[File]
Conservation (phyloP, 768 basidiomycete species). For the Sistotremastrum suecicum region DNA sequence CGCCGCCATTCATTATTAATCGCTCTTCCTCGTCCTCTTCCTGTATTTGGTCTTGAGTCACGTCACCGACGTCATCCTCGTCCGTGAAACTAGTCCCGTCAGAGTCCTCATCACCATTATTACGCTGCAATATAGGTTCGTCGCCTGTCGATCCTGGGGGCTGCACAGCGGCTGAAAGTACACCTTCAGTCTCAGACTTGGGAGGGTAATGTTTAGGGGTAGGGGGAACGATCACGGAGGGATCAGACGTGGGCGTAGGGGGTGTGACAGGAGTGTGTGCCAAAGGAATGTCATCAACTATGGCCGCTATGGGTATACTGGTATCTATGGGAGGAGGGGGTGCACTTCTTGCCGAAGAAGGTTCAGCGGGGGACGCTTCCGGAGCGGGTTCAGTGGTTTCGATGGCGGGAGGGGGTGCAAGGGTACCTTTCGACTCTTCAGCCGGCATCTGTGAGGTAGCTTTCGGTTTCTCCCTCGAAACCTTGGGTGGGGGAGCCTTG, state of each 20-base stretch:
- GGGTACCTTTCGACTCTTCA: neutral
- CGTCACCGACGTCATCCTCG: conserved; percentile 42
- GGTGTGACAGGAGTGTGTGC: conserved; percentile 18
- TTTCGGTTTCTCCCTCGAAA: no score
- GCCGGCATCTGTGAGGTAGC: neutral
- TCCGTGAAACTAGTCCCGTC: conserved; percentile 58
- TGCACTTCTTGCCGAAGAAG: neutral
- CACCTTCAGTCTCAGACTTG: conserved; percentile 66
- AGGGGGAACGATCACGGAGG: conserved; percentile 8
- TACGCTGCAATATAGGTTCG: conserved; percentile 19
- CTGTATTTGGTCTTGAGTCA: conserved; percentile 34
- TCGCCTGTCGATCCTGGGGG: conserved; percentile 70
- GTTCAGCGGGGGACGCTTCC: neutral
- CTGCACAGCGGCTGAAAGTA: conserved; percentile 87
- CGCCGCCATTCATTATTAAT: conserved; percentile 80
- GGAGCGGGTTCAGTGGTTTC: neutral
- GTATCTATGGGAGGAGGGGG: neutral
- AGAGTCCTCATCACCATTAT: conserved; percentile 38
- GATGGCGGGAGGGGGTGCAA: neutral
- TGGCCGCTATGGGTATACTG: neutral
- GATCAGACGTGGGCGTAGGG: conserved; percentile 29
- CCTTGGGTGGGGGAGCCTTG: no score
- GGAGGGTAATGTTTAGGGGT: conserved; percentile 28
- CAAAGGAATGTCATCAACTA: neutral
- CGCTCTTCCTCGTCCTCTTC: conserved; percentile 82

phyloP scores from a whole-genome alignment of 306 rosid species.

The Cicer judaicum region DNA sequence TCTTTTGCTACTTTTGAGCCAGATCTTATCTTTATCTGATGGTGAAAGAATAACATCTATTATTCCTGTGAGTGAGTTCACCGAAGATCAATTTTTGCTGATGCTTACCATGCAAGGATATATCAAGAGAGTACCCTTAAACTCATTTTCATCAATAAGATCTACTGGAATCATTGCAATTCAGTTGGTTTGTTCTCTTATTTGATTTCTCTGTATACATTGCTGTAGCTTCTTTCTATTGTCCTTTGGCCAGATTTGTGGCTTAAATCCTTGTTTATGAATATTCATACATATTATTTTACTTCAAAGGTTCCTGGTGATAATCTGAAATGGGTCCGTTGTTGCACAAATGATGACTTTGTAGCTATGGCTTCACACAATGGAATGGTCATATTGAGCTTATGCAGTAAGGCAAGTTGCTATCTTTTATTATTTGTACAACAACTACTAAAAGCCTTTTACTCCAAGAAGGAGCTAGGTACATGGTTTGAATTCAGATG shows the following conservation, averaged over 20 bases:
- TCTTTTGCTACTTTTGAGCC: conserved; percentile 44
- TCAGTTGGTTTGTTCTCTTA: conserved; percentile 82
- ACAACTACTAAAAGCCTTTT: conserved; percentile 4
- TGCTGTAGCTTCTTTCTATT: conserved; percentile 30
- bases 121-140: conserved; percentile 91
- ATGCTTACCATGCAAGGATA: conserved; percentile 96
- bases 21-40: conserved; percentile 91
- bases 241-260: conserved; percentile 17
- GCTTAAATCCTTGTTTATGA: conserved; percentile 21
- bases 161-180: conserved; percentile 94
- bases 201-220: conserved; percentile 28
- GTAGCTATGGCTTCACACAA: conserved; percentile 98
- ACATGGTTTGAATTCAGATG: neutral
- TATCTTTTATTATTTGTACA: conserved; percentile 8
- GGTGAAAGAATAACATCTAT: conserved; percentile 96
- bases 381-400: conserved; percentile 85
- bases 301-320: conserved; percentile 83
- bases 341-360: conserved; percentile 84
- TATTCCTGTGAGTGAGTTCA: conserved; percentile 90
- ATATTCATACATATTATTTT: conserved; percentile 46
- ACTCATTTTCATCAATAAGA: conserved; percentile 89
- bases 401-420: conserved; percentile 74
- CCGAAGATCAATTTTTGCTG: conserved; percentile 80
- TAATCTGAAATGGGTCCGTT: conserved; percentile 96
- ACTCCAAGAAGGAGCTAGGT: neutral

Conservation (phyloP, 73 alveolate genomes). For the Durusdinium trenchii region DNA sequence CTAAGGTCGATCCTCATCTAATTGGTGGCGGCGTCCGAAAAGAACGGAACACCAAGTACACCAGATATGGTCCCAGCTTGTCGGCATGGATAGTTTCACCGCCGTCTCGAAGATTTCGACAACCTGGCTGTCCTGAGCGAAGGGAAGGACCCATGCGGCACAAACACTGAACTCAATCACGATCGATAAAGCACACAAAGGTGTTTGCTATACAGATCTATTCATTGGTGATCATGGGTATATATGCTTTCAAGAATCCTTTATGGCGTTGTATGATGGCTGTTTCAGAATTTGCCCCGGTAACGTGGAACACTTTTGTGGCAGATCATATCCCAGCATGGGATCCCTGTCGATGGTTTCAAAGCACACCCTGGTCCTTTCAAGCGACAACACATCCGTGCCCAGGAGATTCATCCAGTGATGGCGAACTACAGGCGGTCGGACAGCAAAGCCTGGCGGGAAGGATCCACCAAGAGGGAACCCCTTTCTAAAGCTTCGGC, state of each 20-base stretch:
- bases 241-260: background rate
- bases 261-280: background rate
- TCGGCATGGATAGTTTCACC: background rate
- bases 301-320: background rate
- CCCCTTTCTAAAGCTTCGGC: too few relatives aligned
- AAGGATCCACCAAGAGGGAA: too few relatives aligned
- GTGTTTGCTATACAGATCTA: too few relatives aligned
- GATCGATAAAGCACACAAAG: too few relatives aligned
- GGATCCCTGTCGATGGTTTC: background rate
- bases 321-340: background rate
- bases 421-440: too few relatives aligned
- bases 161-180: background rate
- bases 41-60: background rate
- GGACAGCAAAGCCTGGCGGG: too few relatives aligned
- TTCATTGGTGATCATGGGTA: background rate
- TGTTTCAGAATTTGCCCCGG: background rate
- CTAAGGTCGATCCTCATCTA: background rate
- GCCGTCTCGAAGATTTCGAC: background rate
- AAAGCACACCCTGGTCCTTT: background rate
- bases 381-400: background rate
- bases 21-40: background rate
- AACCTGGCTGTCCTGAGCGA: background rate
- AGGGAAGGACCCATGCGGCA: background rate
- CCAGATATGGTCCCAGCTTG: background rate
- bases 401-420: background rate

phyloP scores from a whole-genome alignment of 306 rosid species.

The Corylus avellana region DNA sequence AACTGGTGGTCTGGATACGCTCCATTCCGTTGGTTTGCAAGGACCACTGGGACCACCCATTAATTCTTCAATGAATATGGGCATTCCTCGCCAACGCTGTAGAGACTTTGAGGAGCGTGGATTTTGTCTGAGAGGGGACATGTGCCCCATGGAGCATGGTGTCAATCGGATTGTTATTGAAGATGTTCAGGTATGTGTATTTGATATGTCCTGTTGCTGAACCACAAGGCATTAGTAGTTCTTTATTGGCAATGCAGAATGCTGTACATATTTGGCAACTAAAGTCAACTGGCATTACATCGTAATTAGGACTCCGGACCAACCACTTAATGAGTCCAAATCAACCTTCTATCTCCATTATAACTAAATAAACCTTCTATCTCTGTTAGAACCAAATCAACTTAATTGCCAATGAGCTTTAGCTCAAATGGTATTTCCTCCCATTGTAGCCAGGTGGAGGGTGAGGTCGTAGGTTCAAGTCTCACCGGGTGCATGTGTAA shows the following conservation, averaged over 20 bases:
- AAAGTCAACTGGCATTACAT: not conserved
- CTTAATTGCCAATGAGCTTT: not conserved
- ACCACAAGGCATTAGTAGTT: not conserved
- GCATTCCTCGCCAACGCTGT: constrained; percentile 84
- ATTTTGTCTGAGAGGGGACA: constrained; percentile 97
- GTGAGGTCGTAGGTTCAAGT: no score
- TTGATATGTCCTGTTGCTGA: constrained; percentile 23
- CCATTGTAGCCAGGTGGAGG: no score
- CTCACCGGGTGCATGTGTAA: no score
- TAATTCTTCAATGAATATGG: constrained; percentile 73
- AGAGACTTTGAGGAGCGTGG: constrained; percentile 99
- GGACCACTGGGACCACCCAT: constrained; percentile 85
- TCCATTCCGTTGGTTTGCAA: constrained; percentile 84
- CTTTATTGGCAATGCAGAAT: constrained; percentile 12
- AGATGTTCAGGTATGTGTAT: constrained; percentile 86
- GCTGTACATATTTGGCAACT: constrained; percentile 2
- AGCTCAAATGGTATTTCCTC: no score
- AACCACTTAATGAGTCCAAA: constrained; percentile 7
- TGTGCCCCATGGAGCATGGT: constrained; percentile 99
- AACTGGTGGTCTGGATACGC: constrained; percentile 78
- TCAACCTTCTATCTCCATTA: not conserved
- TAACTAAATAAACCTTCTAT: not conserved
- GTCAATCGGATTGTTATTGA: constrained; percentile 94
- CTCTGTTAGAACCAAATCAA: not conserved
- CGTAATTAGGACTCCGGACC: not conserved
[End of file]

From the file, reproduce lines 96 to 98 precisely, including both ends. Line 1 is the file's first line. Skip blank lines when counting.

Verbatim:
- AGATGTTCAGGTATGTGTAT: constrained; percentile 86
- GCTGTACATATTTGGCAACT: constrained; percentile 2
- AGCTCAAATGGTATTTCCTC: no score